The size and power of workers' pension funds has grown astonishingly in recent decades. In the UK pension fund assets are currently worth well over 80 per cent of national GDP ([pounds sterlling]1,150bn); (1) and the figure continues to rise, albeit more slowly today, as employers scale back pension contributions for new and younger workers. This growth of capital in pension schemes has brought with it a major shift in the distribution of capital ownership. In 1961, wealthy individuals owned more than half the stock in UK listed companies. By 2006 their share had shrunk to 20 per cent, whilst over 50 per cent of FTSE 350 companies were owned by UK institutional investors, overwhelmingly investing on behalf of ordinary working citizens. A further large portion is today owned by overseas pension funds, representing working people in countries across the world. But despite this significant 'democratisation' of capital ownership, pension fund members in Britain are almost universally detached from the investment of their money. Meanwhile, civil society institutions, not least unions, have largely failed to recognise the potential of this growing pool of citizens' savings to become a greater source of leverage for progressive ends.
As things stand, the investment of our pensions is heavily complicit in corporate activity that exploits people, communities and environments around the world. Indeed, the pensions industry seems peculiarly unconscious of its power and responsibility. It is caught up in pursuing what is frequently a destructive drive for short-term profit maximisation; there is little evidence in the industry of any understanding of the long-term costs this might impose-either on the pension scheme members for whom the industry is directly responsible, or for the many other stakeholders across the world whose lives and livelihoods are deeply affected by negligent business practice.
To take one topical and strategic area of opportunity: it makes total sense to see pension savings as the key source of capital investment for the long-term infrastructure development that is needed to shift the world economy onto a low-carbon footing. Indeed, in recognition of the extraordinary capacity of the world's pension funds to exacerbate or mitigate the climate crisis, in late 2007 Prince Charles convened a meeting of the ten largest of them, trying to spur them into action. So far this has had mixed results. Some, like Norway's national pension fund-the second largest in the world, with over [pounds sterlling]200bn in investments globally-have developed a coherent policy of actively engaging in companies in which they hold shares so as to apply pressure on them for reductions in greenhouse gas emission. This has been complemented by targeted investment in low carbon technologies, and in companies preparing for rapid adaptation to new climatic conditions. Interestingly, the Norway Fund, and a number of other pioneering pension funds around the world who are taking action to secure a lower carbon investment portfolio, argue for the long-term financial logic of this strategy, even if there were no ethical case. As yet, painfully few UK pension funds are following their lead.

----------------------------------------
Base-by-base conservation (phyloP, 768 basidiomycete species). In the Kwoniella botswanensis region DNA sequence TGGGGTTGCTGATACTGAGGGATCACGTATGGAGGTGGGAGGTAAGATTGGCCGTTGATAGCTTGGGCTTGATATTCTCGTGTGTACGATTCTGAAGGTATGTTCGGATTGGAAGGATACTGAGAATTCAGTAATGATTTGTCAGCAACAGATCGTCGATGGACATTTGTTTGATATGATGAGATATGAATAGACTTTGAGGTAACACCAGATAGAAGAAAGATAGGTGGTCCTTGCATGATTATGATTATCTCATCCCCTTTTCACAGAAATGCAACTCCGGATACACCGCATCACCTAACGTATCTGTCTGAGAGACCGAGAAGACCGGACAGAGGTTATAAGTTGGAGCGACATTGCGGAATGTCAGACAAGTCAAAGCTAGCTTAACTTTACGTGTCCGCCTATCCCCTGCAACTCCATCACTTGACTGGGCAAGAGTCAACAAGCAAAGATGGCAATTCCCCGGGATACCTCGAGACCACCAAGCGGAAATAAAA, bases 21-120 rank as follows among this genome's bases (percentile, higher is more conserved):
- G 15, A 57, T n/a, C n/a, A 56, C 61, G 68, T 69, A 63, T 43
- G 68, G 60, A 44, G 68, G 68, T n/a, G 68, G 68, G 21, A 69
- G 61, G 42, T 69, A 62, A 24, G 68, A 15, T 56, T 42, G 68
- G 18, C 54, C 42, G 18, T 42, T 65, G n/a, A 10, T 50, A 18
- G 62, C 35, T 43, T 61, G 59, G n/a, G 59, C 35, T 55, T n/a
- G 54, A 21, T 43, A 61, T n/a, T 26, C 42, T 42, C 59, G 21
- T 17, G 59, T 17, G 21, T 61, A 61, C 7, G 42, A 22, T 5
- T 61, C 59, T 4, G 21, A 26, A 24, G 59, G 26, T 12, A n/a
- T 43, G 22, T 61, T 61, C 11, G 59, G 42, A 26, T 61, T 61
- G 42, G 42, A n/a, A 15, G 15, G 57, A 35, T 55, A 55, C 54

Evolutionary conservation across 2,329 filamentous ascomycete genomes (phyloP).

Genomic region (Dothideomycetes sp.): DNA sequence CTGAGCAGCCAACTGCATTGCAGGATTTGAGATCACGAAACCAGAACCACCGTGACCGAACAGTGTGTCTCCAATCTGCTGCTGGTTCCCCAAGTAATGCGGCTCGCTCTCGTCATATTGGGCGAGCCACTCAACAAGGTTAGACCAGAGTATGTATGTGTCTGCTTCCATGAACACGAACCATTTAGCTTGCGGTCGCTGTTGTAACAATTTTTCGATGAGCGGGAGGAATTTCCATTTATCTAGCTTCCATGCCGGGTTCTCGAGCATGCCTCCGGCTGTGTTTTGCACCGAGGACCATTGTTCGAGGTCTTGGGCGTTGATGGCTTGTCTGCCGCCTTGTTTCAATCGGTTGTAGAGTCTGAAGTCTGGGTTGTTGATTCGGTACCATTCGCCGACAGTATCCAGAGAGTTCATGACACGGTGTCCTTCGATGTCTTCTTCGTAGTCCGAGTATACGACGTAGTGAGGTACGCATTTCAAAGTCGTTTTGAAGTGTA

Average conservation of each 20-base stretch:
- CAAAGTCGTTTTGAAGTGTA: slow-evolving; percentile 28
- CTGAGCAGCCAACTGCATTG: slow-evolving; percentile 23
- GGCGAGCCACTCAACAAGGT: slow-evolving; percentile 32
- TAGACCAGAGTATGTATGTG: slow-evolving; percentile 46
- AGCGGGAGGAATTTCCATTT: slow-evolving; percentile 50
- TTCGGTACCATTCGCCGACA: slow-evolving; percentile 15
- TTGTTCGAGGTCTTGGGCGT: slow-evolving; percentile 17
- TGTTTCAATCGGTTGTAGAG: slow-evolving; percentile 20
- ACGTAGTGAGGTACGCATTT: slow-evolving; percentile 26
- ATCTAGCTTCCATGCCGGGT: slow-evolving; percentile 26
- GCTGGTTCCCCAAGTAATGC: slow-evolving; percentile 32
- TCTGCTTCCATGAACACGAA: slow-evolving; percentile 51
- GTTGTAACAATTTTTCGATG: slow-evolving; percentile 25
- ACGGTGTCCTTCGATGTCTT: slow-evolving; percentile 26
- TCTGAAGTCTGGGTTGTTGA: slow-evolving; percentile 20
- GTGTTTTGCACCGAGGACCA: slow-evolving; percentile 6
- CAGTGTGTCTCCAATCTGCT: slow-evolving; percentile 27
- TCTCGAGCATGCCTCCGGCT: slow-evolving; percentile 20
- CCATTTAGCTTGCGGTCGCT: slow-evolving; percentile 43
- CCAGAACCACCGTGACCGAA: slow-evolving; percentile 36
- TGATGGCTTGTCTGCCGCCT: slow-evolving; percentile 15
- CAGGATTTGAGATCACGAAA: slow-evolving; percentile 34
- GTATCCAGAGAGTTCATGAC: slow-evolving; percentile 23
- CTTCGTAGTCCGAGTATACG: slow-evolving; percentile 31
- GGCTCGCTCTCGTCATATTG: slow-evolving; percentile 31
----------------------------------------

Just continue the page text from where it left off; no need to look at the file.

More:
In order to change this, there is an urgent need for the silent millions of ordinary stakeholders in the pensions industry to raise their voices and apply pressure on the gatekeepers, to ensure that the twin aims of securing their own future income in retirement, and the future of our whole environment, are positively reinforcing of each other. FairPensions, the campaigning charity which researches and exposes the activities of the UK's major pension funds, is currently trying to bring this about by raising awareness of the possibilities for action amongst pension fund members. For example, at the time of writing (early 2010), FairPensions was heavily involved in mobilising people across the UK to demand that pension providers with holdings in Shell and BP vote in favour of AGM resolutions calling for clear answers from the boards of both companies about their operations in the Canadian tar sands. …